Monthly Archives: September 2017

Scripture on Sunday – 1 Samuel 2:12-36

Read 1 Samuel 2:12-36

Elkanah and his family have returned home, and the focus now shifts to Shiloh, where Samuel remains, serving the Lord. But all is not well at Shiloh, as the first verse of this passage notes: ‘Now the sons of Eli were worthless men. They did not know the Lord.’ The passage has four scenes: first a description of Eli’s sons’ disregard for the peoples’ offerings; second, a brief cameo of Hannah and Samuel’s interaction in succeeding years as Samuel grows; third, Eli remonstrating with his sons over their behaviour and warning them of the dire consequences that will follow; and fourth, a prophecy against Eli and his house by an unknown ‘man of God.’

Perhaps the key verse in the chapter is 30b: ‘for those who honour me I will honour, and those who despise me shall be treated with contempt.’ Associated with this is the prophetic declaration in verse 35 that God will raise up for himself a faithful priest, who shall do ‘according to what is in my heart and in my mind.’ This verse, as well as the contrast in this passage between Hophni and Phinehas on the one hand and Samuel on the other, provide some indication of what it is to honour the Lord. Further definition of this will be provided later in the book, in chapter 12. The verse provides another hermeneutical lens by which to understand the unfolding narrative.

The first scene (vv. 12-17) portrays Hophni and Phinehas’s complete disregard—indeed contempt (v. 17)—for the worship of God’s people, taking the best of their sacrifices—by force if necessary—for their own benefit. Later we hear that they are having sex with the women who serve at the tent of meeting—hopefully not by force—and that this is generally known. In the fourth scene Eli is implicated in their behaviour for he has not restrained his sons, but rather has made himself fat on the offerings of God’s people. He ‘honours’ his sons above God (v. 29). Though God holds Eli responsible for the exercise of his office, he does not diminish the responsibility of Hophni and Phinehas. They have dishonoured God and his worship, their own office and the people. They have abused their position and power, serving themselves rather than God, and mistreating the people of God. God’s judgement will be harsh—both will die on the one day. The priesthood will removed from Eli and given to the as-yet-unnamed faithful priest.

In the midst of all this Samuel ministers to the Lord as a little priest in a linen ephod made for him annually by his mother. Like Jesus (cf. Luke 2:52), Samuel grew physically and spiritually, gaining favour both with the Lord and with others. The simple devotion of Hannah and Samuel contrasts sharply with the lives of Hophni and Phinehas, the “anti-priests” who have inverted their true roles (Murphy, 24).

These episodes show the corrupt state into which the national and religious leadership has fallen. Israel remains a tribal society, though the shrine at Shiloh has become a centre of religious and political focus, with Eli “at the apex of the network of local judges and assemblies, a ‘superjudge’” (Murphy, 12). The narrative, therefore, provides the theological justification for the judgement that will fall upon Eli and his house, as well as continuing the introduction of this special child who will become the final judge in Israel prior to the emergence of the monarchy. Despite Samuel’s presentation as a “little priest,” it is unlikely that he is the faithful priest who will replace Eli and his family. Some commentators suggest that the faithful priest is actually Zadok who served as priest in David’s reign, though Christians might also view this as a foreshadowing of Jesus’ priesthood, for he is the truly faithful priest who has done according to all that is in God’s heart and mind (Evans, 37; cf. 1 Kings 2:35).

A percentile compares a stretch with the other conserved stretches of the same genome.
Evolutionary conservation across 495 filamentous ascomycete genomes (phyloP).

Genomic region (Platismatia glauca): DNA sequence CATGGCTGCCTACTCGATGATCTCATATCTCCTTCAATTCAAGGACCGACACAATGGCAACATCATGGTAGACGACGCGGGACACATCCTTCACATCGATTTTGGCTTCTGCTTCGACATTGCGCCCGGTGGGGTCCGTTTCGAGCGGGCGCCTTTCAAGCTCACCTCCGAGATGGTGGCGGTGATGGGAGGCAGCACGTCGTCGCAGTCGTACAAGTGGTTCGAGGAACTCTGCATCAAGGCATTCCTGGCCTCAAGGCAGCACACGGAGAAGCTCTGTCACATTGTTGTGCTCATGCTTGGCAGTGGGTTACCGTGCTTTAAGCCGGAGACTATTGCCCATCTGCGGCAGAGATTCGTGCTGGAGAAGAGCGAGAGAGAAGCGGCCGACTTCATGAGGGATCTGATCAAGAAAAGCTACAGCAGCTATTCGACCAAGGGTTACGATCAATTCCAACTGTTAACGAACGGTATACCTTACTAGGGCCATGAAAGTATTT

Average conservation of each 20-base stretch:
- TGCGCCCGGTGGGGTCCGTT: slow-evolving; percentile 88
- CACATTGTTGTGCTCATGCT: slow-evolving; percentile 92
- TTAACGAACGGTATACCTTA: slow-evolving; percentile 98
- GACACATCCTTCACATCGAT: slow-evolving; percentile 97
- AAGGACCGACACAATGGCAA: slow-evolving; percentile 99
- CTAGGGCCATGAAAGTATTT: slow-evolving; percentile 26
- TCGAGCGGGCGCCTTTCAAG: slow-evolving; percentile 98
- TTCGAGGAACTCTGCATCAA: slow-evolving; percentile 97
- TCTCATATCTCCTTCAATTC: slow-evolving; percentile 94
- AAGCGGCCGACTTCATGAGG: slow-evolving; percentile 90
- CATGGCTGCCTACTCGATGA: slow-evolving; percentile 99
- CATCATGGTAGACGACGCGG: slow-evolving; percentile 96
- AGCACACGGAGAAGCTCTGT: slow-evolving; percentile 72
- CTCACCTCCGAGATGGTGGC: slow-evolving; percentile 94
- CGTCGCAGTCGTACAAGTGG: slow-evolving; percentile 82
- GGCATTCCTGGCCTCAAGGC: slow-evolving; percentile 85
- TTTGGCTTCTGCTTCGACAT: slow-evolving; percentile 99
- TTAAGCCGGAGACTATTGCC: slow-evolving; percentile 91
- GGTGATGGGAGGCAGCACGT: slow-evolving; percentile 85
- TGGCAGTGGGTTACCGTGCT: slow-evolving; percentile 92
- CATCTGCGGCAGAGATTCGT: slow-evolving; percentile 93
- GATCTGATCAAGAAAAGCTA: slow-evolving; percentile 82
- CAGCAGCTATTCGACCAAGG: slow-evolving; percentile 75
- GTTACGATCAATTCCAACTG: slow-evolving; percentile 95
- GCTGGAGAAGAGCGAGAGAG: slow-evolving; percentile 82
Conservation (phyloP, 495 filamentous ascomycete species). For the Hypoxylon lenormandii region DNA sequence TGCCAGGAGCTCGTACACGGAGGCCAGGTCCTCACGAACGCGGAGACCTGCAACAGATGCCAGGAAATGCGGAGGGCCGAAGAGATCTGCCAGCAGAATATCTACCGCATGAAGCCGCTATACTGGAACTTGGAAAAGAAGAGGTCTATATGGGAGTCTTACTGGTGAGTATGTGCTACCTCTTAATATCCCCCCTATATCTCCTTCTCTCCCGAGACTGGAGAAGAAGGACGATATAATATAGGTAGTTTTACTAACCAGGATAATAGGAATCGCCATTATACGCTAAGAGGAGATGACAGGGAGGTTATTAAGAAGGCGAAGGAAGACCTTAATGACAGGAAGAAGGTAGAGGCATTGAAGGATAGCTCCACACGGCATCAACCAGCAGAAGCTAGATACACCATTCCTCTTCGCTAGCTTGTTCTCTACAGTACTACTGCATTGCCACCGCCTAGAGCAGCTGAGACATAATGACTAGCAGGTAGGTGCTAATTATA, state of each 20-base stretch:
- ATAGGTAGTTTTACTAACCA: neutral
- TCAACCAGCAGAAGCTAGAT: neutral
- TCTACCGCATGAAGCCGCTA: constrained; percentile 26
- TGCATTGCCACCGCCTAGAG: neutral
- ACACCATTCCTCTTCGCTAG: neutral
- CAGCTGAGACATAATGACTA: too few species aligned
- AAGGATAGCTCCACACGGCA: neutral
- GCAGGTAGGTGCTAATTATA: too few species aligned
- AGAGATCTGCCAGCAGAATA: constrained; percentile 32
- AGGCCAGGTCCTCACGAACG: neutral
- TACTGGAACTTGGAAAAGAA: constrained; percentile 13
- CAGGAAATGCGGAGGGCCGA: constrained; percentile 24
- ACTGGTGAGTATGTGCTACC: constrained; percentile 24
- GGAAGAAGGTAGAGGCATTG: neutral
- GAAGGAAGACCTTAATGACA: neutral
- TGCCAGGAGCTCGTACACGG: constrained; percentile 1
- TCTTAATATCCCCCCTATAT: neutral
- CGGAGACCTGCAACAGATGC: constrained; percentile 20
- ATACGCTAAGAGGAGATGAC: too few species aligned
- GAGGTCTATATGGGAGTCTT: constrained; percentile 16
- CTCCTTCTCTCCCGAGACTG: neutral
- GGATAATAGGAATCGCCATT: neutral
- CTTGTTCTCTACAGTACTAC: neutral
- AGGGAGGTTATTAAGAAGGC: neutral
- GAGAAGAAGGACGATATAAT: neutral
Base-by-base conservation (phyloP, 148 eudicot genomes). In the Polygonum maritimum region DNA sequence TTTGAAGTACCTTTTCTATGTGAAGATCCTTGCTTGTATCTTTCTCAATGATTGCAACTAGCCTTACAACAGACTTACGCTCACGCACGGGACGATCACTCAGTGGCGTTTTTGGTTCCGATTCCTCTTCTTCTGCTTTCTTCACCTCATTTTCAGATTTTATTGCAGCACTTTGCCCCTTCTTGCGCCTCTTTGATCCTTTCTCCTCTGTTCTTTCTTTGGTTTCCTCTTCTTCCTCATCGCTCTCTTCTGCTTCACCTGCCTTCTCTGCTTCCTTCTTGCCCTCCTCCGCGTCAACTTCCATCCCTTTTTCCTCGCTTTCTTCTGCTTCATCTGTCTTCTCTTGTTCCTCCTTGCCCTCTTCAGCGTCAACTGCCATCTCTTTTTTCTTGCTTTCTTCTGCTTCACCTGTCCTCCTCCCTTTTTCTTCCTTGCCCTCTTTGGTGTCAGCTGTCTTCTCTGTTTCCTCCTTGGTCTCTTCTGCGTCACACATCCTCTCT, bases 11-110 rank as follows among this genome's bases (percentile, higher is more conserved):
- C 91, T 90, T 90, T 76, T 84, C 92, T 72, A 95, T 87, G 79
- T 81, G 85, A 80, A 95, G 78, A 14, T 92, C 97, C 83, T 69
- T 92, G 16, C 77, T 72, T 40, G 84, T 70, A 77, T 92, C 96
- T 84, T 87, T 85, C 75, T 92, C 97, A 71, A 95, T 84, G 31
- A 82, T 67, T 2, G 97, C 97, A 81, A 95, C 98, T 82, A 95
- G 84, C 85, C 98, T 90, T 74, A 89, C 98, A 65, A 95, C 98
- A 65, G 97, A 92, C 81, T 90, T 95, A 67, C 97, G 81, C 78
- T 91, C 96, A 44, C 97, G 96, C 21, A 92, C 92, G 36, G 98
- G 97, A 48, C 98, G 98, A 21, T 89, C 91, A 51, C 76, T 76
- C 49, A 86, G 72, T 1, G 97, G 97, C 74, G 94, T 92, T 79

The severity of divine judgement promised to Eli and his house reflects the standard of holiness required of God’s ministers, and the distance that this holiness makes between itself and sin (Murphy, 25). Abuse of power, position and privilege is always despicable, even more so when it also involves sexual abuse. When those who claim to represent God engage in these kinds of abuse it is especially reprehensible. In this passage we learn that Yahweh refuses to cohabit with such sin and will hold his ministers to account. Leadership implications for ministers today are plain: God calls us to faithfulness in ministry, to honour God above all else, and to find our ministry within the compass of that who is the “true minister of the sanctuary,” the true faithful witness and high priest: Jesus Christ. Religion without faith and piety is not just hypocritical; it is dangerous.

The Sinlessness of Jesus 1: Donald Macleod

For Donald Macleod, Jesus is ontologically sinless and so incapable of sin. Jesus’ humanity is genuine in every respect, but also utterly sinless. The human nature and flesh assumed by the eternal Son in the incarnation was a sinless human nature, sinless flesh. As such, Jesus Christ was free of both actual sin and inherent sin (Macleod, The Person of Christ Contours in Christian Theology, IVP, 1998, 221).